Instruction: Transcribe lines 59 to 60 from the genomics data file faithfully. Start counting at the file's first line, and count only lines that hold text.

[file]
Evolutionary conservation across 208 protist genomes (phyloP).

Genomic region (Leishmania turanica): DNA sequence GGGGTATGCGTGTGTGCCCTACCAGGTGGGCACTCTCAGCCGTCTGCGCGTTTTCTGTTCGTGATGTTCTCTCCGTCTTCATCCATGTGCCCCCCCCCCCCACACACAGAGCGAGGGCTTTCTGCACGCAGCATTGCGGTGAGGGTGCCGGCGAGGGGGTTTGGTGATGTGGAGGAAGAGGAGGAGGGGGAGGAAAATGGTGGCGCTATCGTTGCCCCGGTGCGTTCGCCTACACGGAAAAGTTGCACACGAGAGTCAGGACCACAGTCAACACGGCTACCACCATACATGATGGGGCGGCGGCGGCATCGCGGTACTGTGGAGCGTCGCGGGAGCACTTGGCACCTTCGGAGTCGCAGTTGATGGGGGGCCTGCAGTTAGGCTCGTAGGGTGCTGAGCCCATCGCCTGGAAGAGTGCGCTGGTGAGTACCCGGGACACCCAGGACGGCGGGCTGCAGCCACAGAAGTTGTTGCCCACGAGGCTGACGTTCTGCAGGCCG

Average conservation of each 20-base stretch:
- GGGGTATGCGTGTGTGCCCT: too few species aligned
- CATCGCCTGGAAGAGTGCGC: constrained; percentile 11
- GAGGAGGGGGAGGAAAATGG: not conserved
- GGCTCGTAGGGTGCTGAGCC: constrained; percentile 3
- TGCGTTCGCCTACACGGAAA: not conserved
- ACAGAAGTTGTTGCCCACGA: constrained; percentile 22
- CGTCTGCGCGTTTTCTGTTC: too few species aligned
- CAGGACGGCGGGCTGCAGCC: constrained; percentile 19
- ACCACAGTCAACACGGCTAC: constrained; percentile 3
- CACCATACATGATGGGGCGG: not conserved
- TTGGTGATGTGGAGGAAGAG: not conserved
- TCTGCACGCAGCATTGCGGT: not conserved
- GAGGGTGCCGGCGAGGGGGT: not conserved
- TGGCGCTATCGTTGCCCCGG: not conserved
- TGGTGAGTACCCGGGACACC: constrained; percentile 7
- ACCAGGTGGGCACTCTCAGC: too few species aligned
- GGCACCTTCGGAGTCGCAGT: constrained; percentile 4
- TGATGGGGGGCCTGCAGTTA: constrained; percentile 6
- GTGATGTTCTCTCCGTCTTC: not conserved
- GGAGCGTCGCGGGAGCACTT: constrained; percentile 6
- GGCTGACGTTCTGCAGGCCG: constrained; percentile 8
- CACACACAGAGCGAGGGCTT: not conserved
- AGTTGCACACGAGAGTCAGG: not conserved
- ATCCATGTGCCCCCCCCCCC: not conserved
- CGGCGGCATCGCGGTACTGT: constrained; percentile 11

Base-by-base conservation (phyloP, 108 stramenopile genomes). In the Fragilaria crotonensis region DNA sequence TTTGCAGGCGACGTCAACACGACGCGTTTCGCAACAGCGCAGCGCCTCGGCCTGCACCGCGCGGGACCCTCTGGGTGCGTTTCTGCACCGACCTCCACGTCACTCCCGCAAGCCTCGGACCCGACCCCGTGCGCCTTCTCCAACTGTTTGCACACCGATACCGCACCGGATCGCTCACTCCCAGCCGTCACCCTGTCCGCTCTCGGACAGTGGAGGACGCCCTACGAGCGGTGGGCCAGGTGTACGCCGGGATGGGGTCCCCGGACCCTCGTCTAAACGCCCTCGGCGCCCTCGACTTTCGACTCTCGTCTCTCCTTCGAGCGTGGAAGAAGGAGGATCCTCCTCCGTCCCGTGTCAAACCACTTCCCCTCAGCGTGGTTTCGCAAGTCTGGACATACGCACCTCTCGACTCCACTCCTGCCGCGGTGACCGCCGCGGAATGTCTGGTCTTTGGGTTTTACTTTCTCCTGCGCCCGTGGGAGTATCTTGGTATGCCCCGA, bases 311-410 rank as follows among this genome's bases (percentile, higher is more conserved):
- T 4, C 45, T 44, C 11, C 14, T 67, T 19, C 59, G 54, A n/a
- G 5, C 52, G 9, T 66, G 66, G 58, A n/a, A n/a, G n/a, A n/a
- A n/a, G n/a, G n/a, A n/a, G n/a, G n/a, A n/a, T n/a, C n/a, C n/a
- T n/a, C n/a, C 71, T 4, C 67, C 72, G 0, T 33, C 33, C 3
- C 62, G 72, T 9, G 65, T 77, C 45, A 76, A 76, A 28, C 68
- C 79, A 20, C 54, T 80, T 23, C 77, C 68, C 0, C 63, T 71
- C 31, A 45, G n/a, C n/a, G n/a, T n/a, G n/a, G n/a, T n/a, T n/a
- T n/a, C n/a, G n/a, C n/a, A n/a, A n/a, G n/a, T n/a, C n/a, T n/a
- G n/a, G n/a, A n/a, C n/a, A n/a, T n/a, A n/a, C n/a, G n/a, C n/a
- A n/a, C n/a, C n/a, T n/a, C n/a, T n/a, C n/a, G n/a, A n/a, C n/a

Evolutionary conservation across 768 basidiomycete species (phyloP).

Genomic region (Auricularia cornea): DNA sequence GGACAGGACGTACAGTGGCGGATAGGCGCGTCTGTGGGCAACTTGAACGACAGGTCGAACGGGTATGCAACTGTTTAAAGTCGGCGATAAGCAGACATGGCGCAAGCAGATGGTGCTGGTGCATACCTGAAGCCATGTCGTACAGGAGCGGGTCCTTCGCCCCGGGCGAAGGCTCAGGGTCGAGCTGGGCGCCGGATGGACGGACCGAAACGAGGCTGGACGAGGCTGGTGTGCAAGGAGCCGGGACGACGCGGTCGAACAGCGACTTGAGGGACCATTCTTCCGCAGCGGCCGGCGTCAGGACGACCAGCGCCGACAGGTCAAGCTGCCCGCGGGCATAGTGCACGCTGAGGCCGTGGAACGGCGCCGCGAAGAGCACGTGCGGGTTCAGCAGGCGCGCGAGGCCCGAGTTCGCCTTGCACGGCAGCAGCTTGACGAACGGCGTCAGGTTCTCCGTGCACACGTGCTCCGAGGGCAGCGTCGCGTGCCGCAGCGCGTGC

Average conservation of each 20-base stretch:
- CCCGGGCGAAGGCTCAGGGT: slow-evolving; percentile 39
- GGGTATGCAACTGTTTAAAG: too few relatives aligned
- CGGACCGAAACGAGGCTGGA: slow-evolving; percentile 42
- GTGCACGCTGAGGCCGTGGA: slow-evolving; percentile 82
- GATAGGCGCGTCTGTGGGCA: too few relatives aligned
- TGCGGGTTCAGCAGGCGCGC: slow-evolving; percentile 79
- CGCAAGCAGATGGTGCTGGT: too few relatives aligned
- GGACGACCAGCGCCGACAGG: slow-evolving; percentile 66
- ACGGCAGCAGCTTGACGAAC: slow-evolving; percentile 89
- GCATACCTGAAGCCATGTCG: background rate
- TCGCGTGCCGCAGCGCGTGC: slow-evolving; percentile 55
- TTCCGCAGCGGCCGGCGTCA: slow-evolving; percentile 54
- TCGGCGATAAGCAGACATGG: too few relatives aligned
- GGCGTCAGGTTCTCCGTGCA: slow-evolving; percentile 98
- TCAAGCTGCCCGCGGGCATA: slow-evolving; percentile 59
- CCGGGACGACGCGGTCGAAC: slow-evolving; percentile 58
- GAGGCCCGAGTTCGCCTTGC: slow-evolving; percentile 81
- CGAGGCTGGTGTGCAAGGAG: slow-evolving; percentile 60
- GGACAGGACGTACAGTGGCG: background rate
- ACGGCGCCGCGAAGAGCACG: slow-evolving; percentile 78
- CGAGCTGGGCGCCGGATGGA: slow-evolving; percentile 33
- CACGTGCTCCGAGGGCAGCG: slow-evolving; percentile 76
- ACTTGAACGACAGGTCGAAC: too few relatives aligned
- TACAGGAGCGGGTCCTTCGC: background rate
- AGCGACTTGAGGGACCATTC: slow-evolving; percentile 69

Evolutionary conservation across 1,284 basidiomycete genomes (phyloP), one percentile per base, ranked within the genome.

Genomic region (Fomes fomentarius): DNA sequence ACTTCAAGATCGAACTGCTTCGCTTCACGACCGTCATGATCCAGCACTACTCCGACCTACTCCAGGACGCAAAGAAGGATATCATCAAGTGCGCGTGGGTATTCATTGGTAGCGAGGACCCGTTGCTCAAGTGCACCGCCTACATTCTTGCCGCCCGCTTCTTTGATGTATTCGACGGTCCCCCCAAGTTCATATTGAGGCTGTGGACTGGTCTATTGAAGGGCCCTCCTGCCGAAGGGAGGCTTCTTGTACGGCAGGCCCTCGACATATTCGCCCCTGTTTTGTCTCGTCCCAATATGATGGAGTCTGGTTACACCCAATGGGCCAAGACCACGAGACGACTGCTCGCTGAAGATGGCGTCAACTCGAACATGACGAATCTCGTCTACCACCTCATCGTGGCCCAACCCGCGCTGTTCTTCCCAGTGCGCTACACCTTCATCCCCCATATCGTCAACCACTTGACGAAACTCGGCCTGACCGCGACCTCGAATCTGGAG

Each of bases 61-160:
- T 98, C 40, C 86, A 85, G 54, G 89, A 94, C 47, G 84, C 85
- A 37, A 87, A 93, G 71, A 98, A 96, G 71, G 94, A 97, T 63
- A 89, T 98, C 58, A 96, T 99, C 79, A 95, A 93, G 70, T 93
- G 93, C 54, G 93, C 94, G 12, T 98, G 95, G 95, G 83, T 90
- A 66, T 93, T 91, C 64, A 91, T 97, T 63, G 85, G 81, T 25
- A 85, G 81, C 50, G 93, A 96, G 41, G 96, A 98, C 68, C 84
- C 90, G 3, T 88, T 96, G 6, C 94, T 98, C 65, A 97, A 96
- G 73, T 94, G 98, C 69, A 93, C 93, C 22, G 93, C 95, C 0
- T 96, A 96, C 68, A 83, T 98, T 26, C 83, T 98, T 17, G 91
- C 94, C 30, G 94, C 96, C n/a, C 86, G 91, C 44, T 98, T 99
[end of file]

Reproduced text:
- GAGGCCCGAGTTCGCCTTGC: slow-evolving; percentile 81
- CGAGGCTGGTGTGCAAGGAG: slow-evolving; percentile 60